Eating out alone is uncomfortable for me. I feel awkward, as if I don’t know where to look other than my food. I don’t want to people watch that seems rude, though people fascinate me. I usually have a book to read when I’m travelling and will bury my head in its pages at airport restaurants. I rarely eat out alone when home.
Gathering with family or friends around a table, whether at home or at a restaurant for a meal is more than nourishment for our bodies. It’s nourishment for our wellbeing. Interaction with others in a safe and friendly atmosphere brings us a sense of belonging, a sense of caring about each other, it helps us to bond. It helps friendship to blossom and grow.
We see the same thing in churches every weekend before the meeting starts, people sitting with heads buried in their phones or the church bulletin avoiding eye contact. Not because they don’t want to be friendly, rather because they feel uncomfortable being there alone or unknown.
Some arrive late on purpose to avoid the awkwardness of not knowing anyone, yet wanting to be there, and they promptly leave when the service have ended. Another week has gone by and they are no nearer to making friends with their fellow believers than they were when they first started attending. They come to visit the family and go away feeling ignored.
When we invite people into our homes we want them to feel welcomed and comfortable. We want them to feel at home, we want them to know it’s okay to lose the shoes and get comfy on the sofa. We want them to feel safe, relaxed and know they are with family. We want them to interact with the family as family, not sit with their heads buried in a book or phone feeling disconnected.
When I first attended the church I’m planted in, there was about 150 people at that particular campus. It was easy for them to notice that my husband and I were new there. Those sitting around us welcomed us with genuine warmth and each week we got to know more and more people. The church has grown over the last fifteen years into what some call a mega church.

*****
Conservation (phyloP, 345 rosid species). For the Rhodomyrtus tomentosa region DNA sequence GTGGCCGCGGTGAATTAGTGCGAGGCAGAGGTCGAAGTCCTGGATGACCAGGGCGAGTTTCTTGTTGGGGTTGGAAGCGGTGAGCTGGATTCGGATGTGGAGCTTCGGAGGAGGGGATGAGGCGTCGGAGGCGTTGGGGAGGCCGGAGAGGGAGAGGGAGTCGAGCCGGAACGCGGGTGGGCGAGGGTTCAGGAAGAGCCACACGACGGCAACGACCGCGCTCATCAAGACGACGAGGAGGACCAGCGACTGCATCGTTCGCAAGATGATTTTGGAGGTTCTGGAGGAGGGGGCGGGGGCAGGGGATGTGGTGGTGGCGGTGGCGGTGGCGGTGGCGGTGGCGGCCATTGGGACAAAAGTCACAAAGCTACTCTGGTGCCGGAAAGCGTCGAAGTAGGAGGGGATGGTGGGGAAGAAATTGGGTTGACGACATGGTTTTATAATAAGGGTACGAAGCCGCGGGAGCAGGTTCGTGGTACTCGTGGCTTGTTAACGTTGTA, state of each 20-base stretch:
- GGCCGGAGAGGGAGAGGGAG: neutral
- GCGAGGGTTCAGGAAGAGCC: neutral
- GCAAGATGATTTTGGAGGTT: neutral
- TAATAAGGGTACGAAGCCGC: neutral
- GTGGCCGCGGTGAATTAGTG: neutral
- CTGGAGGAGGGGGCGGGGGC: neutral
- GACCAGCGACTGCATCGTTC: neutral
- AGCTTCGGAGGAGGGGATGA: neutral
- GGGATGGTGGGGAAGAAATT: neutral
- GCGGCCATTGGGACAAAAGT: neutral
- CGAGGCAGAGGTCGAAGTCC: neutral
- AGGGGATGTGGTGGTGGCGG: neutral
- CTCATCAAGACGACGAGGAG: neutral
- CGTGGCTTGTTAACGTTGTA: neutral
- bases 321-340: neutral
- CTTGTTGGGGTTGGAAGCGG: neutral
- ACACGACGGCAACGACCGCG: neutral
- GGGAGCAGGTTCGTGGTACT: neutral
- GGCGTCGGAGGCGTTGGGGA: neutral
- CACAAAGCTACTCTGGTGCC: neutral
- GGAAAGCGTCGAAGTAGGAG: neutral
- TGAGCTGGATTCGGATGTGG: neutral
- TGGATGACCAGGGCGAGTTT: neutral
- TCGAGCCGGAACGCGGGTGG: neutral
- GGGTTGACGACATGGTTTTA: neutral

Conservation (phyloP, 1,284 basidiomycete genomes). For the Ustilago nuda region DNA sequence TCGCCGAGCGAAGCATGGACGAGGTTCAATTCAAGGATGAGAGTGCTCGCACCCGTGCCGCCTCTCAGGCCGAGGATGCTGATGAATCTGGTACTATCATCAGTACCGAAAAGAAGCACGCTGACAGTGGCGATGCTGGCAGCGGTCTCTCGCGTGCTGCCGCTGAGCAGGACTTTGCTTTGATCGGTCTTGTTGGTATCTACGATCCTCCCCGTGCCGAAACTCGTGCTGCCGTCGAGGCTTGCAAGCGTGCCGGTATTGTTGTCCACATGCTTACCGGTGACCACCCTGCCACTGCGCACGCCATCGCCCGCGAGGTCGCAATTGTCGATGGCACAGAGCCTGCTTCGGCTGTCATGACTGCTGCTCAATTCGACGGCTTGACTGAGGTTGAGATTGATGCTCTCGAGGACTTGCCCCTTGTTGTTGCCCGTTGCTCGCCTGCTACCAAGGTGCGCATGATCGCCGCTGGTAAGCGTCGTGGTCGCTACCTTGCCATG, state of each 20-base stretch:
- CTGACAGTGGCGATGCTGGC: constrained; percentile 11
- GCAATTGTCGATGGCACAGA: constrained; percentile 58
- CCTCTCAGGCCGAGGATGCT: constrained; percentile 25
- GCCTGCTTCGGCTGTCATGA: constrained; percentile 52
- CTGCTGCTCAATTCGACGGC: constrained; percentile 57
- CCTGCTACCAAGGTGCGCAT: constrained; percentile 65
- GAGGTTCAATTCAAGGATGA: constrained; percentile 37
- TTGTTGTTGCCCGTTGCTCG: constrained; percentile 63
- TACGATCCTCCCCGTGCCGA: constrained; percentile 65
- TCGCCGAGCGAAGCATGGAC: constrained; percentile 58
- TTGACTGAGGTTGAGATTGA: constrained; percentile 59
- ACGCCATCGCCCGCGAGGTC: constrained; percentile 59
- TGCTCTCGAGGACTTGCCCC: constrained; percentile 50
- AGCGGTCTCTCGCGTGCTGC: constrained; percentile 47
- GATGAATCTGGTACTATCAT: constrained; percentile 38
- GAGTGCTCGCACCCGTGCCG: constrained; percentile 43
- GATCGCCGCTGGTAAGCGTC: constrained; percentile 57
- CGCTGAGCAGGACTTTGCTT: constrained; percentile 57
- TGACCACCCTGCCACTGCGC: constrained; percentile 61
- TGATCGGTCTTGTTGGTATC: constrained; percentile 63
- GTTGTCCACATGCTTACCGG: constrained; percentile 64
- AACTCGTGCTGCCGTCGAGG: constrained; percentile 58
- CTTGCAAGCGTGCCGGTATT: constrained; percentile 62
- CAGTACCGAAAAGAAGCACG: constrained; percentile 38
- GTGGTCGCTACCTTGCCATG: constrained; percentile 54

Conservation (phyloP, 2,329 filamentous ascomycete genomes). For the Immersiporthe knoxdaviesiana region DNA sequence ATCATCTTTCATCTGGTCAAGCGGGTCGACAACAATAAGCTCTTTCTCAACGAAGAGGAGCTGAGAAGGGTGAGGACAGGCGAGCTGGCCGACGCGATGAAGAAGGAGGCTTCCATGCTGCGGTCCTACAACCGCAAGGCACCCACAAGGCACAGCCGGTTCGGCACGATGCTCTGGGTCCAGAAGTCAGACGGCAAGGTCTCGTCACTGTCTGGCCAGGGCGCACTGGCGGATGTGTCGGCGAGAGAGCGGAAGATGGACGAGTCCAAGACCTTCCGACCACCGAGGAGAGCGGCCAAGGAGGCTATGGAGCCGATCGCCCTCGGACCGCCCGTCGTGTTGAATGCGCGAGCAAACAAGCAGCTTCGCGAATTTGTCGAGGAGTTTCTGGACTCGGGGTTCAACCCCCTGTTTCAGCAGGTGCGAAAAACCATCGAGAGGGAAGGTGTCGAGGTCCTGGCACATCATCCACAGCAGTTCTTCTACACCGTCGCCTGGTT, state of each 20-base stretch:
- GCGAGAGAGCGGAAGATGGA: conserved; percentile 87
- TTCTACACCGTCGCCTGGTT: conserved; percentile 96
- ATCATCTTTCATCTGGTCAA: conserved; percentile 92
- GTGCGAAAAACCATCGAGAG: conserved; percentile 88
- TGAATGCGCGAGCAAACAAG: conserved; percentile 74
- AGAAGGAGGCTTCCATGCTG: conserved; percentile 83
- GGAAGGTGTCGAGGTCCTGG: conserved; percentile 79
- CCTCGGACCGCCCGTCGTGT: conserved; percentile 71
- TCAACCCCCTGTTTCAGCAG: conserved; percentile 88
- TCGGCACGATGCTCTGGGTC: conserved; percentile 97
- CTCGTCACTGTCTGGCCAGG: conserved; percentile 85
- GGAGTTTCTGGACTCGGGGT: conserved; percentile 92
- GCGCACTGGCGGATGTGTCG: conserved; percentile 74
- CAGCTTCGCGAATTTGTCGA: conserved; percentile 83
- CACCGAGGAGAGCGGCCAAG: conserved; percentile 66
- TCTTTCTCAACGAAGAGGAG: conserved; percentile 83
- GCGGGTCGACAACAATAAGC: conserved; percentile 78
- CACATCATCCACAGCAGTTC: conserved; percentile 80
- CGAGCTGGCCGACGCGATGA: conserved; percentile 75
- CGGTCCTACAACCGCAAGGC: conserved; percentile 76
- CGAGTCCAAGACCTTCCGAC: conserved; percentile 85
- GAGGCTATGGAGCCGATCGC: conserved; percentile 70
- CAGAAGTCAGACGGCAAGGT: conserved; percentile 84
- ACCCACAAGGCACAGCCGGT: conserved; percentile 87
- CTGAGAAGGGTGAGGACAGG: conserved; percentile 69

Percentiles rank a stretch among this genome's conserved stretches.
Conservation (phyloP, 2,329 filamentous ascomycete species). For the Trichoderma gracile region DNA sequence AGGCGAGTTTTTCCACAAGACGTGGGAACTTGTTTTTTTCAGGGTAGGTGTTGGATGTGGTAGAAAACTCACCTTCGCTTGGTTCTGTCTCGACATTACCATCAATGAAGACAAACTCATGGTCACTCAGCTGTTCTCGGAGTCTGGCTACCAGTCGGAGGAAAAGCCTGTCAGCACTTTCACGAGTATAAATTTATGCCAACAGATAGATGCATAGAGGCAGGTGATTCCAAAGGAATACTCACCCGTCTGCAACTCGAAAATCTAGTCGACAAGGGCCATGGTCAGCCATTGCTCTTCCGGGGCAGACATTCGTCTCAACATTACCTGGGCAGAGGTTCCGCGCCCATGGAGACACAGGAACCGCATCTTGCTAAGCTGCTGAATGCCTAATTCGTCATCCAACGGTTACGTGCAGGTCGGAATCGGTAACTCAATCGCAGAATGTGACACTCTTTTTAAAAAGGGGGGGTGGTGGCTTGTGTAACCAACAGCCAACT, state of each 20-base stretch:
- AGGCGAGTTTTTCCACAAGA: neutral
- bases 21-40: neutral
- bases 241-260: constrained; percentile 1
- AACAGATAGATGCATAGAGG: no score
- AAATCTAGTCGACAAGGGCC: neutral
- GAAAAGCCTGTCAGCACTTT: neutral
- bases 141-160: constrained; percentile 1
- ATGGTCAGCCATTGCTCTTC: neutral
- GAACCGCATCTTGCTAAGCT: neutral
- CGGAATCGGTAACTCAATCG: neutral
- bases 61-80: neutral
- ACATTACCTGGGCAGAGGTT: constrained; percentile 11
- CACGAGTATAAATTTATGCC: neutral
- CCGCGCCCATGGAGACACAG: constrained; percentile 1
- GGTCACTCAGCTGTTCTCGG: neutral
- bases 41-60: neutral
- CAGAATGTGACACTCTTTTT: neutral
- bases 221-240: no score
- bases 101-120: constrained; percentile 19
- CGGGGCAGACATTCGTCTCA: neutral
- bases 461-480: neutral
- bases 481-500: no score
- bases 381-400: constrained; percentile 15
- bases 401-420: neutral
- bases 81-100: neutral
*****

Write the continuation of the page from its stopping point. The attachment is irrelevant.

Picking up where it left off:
Friendship begins with an invitation; invite someone to be a friend by being a friend.
When you attend a large church you are not going to know everybody, you are not going be able to invite everybody out for coffee. So how do we make friends in mega church? Same as you would in a smaller church. Start by connecting with those around you. Get to know their names. Make a point of talking with them before or after the service. Invite them to the small group you attend. Invite them out for coffee. Do it all with genuine love and interest for the other person. Value them, they are real people who God loves.
“Acknowledging the value of a soul plants in us a seed of willingness to build others up, encourage others, and call the greatness out of them.” Rick Bezet
When we value people as God values people we will see their worth as He does. When they see that we genuinely care about them, they will put down the phone and the bulletin and begin to interact; could be the beginning of a beautiful friendship.
Don’t stop at only befriending those in your church, look outside. Show them the same love you show the person in the next pew.
Just as lotions and fragrance gives sensual delight, a sweet friendship refreshes the soul. Proverbs27:9
Looking to Jesus. Living in His Radiance
What does Friendship look like for you? Feel free to share your thoughts in the comments box either through the blog site or on Grace Lace and Polkadots Facebook page.
The month of August I will be doing some giveaways, starting with Rick Bezet’s book Real Love In An Angry World: How to Stick to your Convictions Without Alienating People. Be on the lookout.
Hope your soul is refreshed this week with friendship!